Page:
When you shoot RAW (as you probably should if your pictures are important t0 you) then your in-camera image processing settings are not important. Setting like colour space (AdobeRGB or sRGB), sharpening, noise reduction, colour saturation, saturation, white balance, and more.
They are not applied, just attached to the sensor information as “suggestions”. You can always set, or change, them later in Lightroom, Photoshop, or whatever you use.
So why set Light Balance in the camera anyway? It is time-consuming, and if those settings are not permanent, why bother?
First, if you shoot RAW, you should turn off all image settings that make the preview look very different from the RAW image. Set your camera to “normal” picture style and disable auto lighting optimization, lens correction, extra contrast, and so on. I have written about that before on this blog.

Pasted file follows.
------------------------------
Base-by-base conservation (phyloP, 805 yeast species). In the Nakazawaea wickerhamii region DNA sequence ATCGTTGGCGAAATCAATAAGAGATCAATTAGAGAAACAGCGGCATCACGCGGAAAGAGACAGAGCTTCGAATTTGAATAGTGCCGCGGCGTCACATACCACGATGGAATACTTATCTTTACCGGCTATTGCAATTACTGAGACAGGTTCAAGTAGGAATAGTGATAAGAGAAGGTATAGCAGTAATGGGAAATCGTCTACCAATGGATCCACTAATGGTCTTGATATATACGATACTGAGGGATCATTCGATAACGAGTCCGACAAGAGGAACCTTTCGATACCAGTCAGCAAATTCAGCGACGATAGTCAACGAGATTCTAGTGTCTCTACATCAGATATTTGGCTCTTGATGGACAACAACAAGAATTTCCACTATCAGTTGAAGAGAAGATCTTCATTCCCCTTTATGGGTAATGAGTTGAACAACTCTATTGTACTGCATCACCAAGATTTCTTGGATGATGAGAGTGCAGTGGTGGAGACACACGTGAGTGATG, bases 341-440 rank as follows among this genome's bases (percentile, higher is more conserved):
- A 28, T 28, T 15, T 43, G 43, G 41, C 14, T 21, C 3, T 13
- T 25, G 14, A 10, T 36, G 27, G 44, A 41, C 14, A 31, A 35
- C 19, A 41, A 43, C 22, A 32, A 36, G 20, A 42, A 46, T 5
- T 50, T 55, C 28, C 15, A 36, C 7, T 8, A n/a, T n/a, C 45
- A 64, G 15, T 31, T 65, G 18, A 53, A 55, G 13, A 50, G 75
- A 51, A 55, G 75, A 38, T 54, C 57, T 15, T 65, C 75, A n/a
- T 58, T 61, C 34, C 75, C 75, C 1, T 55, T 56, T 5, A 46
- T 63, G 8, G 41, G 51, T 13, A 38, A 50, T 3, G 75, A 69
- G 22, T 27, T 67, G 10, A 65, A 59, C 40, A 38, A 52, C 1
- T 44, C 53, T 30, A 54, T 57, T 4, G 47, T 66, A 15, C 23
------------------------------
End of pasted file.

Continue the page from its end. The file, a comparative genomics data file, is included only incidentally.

Then, white balance. Why you might want to set it:
- Your images will look more like the finished product. You will get a better idea of “what you are getting”
- You know whether to correct anything.
- They will also look better, so you will feel better about your skills
- Most software will take the White Balance setting at least as a suggestion, so you can start off in Lightroom, say, with colours already almost right.
Against this: it takes time. So what I DO IS THIS:
- Not worry about it
- If shooting in a studio, and I have time, I set it to Flash
- If shooting a sunset, or late day light, or snow on a sunny day, and I have time, I set to daylight
- If shooting in Tungsten light, and I have time, I set to Tungsten
- But when in a hurry and at all other times than those above, set it to auto.
That’s simple, no?
Can’t argue there. I shoot raw all the time and WB always on auto. The actual work comes during post.